How To Remove Mildew And Mold?

Mold removal and mildew removal take similar steps. First, turn off the air conditioning or heater and seal off the vents in the area with mold. Second, put on a respirator and turn on a small fan to create circulation. Third, use either bleach water solution or another cleaning product meant for fungus and scrub the affected area. Make sure to scrub beyond the affected area to get any spores that have spread but haven’t grown to the point of visibility. It’s important to wear gloves and clothes that you can throw away. Spores are likely to have landed on your clothes and keeping them will just spread the spores farther. If you need larger-scale removal, you may need to hire a professional to help with mildew and mold remediation. To get the best service at the best price, make sure to do your research on the local mold remediation and restoration experts in your area.

Conclusion

When it comes to these fungi it’s helpful to know how to tell the difference between mold and mildew. However, it isn’t exactly a matter of mold vs. mildew, since both mildew and mold can create a variety of problems from health issues, like respiratory problems, to structural damage to unpleasant smells. In order to avoid these problems, one must know how to recognize what causes mildew and mold, what they can do to prevent fungi from setting in and what to do if prevention methods fail. Mildew and mold are preventable but if they appear in spite of your best efforts, they can still be removed before excessive damage happens.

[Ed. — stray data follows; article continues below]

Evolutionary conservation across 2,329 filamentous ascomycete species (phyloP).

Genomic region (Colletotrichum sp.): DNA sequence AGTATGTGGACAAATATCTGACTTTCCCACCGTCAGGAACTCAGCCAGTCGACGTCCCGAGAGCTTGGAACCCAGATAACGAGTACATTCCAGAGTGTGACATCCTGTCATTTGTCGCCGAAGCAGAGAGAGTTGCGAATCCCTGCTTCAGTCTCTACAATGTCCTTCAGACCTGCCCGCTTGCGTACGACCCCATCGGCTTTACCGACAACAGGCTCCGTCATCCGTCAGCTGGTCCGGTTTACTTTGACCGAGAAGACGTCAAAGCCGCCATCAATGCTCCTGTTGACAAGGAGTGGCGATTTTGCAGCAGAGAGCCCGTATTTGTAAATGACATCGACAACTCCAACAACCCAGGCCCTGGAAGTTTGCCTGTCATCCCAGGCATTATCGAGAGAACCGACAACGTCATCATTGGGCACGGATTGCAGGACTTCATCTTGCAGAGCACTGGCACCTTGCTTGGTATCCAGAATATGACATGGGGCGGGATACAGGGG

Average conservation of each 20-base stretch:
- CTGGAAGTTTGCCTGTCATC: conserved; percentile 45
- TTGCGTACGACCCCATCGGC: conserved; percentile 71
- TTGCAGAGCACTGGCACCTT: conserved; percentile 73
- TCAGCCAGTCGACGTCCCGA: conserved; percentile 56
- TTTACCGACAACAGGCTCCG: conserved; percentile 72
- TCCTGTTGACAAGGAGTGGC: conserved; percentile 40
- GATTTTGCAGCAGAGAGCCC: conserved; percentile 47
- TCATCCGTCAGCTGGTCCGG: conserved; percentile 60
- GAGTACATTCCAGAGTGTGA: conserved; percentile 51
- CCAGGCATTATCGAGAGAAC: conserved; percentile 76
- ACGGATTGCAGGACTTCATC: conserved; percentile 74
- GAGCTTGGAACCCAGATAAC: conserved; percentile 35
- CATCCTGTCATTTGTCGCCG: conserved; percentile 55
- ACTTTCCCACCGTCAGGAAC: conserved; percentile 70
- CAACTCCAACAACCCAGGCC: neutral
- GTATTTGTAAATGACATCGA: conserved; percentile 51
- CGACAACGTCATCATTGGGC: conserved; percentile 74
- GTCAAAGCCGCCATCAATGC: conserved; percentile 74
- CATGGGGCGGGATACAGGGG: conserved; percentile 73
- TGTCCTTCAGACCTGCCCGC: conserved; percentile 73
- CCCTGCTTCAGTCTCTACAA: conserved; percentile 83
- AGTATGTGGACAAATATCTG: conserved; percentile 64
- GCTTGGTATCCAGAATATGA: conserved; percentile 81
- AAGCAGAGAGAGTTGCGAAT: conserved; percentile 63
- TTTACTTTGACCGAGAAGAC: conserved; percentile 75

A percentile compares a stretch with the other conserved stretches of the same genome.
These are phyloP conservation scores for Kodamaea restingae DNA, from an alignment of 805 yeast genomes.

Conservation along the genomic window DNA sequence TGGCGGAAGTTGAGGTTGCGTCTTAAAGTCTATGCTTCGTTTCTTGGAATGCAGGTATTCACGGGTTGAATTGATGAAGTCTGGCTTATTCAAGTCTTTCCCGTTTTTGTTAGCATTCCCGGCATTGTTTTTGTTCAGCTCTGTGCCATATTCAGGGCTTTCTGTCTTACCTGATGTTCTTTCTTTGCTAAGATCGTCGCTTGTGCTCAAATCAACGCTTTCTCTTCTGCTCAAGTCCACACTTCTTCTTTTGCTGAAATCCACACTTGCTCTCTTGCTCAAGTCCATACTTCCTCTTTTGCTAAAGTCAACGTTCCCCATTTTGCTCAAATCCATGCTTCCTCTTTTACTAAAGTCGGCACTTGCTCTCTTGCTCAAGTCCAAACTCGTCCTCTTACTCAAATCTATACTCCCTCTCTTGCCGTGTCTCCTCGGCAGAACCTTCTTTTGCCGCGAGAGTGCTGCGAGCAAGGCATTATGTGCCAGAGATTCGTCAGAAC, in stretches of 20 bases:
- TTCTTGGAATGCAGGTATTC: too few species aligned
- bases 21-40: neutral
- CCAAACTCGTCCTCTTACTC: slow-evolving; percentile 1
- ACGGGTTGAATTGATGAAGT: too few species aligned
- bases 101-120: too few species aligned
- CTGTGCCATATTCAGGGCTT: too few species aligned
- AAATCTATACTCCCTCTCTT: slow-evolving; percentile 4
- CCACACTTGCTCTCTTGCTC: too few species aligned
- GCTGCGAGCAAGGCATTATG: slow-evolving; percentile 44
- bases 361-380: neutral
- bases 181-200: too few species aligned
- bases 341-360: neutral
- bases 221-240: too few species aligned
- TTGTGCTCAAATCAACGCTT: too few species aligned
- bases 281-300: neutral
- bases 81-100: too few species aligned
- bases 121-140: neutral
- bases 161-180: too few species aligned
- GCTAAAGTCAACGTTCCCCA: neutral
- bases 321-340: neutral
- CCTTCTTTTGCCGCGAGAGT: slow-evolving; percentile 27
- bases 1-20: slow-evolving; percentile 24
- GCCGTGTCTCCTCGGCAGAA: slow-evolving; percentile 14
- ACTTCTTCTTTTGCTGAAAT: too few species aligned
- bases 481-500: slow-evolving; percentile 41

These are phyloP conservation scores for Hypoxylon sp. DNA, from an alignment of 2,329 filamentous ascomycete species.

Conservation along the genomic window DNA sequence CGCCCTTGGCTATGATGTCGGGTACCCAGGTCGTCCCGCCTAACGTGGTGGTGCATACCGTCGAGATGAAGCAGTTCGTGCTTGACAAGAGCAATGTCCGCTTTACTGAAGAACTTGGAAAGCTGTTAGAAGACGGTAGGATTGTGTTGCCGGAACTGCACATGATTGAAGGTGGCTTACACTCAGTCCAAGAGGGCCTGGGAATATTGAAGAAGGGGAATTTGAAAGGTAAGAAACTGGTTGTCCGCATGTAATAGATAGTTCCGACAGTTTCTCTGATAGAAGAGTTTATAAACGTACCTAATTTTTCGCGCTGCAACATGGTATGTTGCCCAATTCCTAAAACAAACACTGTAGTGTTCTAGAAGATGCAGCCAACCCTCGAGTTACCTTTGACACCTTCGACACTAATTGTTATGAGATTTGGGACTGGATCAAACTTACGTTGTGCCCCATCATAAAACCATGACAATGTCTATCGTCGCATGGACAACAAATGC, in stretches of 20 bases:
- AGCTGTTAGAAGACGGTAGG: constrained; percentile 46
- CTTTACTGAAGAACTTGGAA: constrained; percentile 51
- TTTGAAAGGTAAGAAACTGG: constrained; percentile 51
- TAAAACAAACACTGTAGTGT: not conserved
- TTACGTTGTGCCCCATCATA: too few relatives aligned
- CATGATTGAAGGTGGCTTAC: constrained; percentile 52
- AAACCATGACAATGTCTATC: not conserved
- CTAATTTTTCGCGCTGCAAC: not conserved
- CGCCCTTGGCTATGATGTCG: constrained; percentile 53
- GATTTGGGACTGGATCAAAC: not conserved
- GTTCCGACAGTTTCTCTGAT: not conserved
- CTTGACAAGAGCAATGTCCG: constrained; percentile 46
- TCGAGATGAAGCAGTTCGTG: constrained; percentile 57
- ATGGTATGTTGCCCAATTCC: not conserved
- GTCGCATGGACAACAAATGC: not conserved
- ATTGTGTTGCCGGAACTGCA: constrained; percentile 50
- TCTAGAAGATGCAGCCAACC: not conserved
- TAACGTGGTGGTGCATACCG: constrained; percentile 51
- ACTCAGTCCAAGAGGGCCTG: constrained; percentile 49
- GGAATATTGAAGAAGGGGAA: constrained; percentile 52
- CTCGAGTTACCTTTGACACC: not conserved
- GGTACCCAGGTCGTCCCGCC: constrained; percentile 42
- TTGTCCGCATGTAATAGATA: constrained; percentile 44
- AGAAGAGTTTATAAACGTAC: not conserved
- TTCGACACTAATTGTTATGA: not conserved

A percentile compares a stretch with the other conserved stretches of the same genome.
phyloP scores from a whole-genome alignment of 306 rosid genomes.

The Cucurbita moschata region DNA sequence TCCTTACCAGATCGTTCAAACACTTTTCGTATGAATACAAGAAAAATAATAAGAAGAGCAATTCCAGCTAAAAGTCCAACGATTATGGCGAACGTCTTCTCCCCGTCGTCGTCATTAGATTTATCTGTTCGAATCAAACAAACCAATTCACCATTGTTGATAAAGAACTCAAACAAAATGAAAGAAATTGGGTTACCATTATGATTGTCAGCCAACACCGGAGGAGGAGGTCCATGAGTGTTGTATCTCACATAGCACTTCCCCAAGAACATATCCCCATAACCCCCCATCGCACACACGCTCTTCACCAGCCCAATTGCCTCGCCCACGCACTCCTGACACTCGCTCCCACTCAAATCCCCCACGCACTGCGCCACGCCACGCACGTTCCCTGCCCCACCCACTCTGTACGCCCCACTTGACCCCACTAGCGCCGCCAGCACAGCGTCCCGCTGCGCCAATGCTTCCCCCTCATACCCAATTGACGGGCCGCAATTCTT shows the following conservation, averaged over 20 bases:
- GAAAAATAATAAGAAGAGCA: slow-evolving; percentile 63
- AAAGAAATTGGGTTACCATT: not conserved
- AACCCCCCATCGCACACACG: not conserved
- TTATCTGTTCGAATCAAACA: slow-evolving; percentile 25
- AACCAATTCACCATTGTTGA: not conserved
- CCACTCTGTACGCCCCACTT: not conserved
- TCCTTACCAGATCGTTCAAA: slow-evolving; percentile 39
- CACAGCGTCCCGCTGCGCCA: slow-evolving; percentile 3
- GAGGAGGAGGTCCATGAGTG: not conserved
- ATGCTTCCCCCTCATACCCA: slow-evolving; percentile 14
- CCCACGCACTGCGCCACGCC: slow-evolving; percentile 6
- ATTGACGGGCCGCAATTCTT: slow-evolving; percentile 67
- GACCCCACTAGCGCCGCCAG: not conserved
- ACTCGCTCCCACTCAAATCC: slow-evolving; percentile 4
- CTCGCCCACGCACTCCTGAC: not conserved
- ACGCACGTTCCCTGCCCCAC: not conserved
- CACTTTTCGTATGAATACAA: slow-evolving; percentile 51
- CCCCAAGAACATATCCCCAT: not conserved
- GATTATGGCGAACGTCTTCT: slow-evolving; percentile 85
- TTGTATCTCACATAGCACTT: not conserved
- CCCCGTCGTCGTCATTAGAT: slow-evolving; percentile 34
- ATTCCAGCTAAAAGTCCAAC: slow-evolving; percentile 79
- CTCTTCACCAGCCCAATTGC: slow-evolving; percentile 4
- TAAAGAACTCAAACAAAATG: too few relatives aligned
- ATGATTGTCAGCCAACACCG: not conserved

The Kitchen Unclogging Guide: How to Unclog A Sink and Dishwasher

The Kitchen Unclogging Guide: How to Unclog A Sink and Dishwasher

Everyone knows how to unclog a toilet but how many people know how to unclog a sink or how to unclog a dishwasher? Both the kitchen sink and the dishwasher get clogged from time to time. Whether it’s food waste, hair or something else, pipes eventually get clogged, resulting in a clogged sink or dishwasher. Even the dishwasher backing up into the sink isn’t too uncommon.

These clogs lead to dirt collecting in the kitchen sink, dirty dishes staying dirty and nasty smells in the kitchen and bathroom that won’t go away until the clog is fixed. In this article, we’ll explain how to unclog a kitchen sink as well as how to unclog a dishwasher so you won’t have to deal with clogs anymore.

How to Unclog A Sink

For those who want to know how to unclog a sink, know that there are many ways to unclog a sink. We’ll explain three methods to unclog your sink, but know there are other methods as well. Also, keep in mind that the process for how to unclog a kitchen sink and how to unclog a bathroom sink are similar, but slightly different. While there are many ways to unclog a sink, the end goal in both cases is to help the kitchen drain to let water through freely by clearing out the clogged water and fixing the clog.